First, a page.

Fear Arousal factor is highly significant (p<.005), with
the declines in item scores indicating lower levels of
fearfulness and arousal or activation. In contrast to the
results for the urban group, the post-slide decline in
Attentiveness is not significant. Whereas the changes in
the Sadness and AngerIAgression factors are not
significant,
it
should be noted that the direction of
change for every item is toward improvement of well-
being. Overall the results strongly suggest that exposure
to the nature scenes had mitigating influences on the
subjects' anxiety states.
A direct comparison of the effects of the nature and
urban scenes is made in Table
3.
The table lists the
magnitude and direction of change between pre and
post-slide Z IPERS scores.for both groups of subjects.
The 'change' figure for each item was calculated by
subtracting the mean pre-slide score from the post-slide
value. The 'difference between groups' for each item was
computed by subtracting the change of one group from
the change of the other. The 'difference between groups'
figure therefore represents the total change in a given
ZIPERS item directly,attributable to the effects of the
nature and urban scenes. A series of Mann-Whitney U
tests we're performed to determine if the differences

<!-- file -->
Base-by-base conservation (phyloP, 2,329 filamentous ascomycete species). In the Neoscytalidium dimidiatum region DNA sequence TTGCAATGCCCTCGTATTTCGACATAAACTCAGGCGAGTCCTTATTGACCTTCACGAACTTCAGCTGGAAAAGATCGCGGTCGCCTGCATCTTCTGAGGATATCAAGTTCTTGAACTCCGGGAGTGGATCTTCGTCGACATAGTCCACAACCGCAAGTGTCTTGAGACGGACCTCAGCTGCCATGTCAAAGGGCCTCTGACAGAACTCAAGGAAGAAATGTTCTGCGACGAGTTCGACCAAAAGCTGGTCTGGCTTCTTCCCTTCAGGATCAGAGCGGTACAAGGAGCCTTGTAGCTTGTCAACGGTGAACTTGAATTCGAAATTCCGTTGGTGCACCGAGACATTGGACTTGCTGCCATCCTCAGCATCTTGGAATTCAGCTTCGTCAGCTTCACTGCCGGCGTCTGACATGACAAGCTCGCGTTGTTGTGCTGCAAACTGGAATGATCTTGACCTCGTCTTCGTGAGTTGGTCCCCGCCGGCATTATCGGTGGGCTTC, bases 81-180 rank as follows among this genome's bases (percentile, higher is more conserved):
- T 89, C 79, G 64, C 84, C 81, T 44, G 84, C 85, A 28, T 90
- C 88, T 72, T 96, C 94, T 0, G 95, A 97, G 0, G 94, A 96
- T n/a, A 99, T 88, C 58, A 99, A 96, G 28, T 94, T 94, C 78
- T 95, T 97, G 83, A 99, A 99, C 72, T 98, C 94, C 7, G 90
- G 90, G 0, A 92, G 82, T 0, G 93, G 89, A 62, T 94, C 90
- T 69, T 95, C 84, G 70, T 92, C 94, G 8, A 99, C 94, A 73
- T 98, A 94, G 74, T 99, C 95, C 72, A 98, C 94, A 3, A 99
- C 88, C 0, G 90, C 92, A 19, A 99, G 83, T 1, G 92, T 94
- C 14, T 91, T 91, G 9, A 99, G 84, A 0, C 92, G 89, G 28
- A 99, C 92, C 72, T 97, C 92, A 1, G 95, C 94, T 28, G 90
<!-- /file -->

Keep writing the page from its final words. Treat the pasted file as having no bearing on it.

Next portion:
were statistically significant.
The results in Table
3
clearly support the conclusion
that the nature and urban slides had different effects on
the subjects' emotional states. The most salient
difference is in terms of the Positive Affect factor; a
Mann-Whitney test of the variation attributable to slide
content was highly significant (p=,002), indicating that
the effects of the nature and urban scenes on levels of
positive feelings were very different. Inspection of the
Urban Group Nature Group
Before After Before After
Slides Slides Slides SI ides
1.83 1.52 1.57 1.30 (p<.005
2.09 1.74 1.98
1.22
for factor)
1.83 1.57 1.45 1.17
1.78 1.65 1.87 2.35 (p<.005
1.96 2.00 1.94 2.65 for factor)
2.09 1.87 1.87 2.44
Table
3:
Comparison of Effects of Nature and Urban Slides on Affect States
Affect Factor
Fear Arousal
Anger and Aggression
Sadness
Positive Affect
Attentiveness
ZIPERS Items
Feel fearful
Heart is beating faster
Breathing faster
Feel angry or defiant
Feel like getting out of this
situation or avoiding
it
Feel like hurting or 'telling off'
someone
Feel sad
Feel carefree or playful
Feel affectionate or warmhearted
Feel elated or pleased
Feel like acting friendly or
affectionately
Feel attentive or concentrating
data in Table
3
reveals that the variation in Positive
Affect arose primarily because exposure to the nature
scenes produced higher levels of positive feelings such as
friendliness and playfulness. A smaller component of
the variation was the tendency of the urban scenes to
reduce such feelings.
There was also a significant difference between the
urban and nature scenes in terms of effects on Sadness
(p=I)l). This variation arose primarily from the increase
in feelings of sadness produced by the urban scenes, and
not from the weak therapeutic influence of the nature
scenes. The results for the AngerlAggression factor
suggest mild improvement in well-being associated with
the nature exposures, and a tendency for the urban
scenes to aggravate feelings on this dimension. The
variation in terms of AngerlAggression is most marked
for the single item: 'I feel like hurting or telling off
someone' (p=.04). However, when the groups were
scaled on the basis of their changes for the entire factor,
the difference reached only p=.11. The results therefore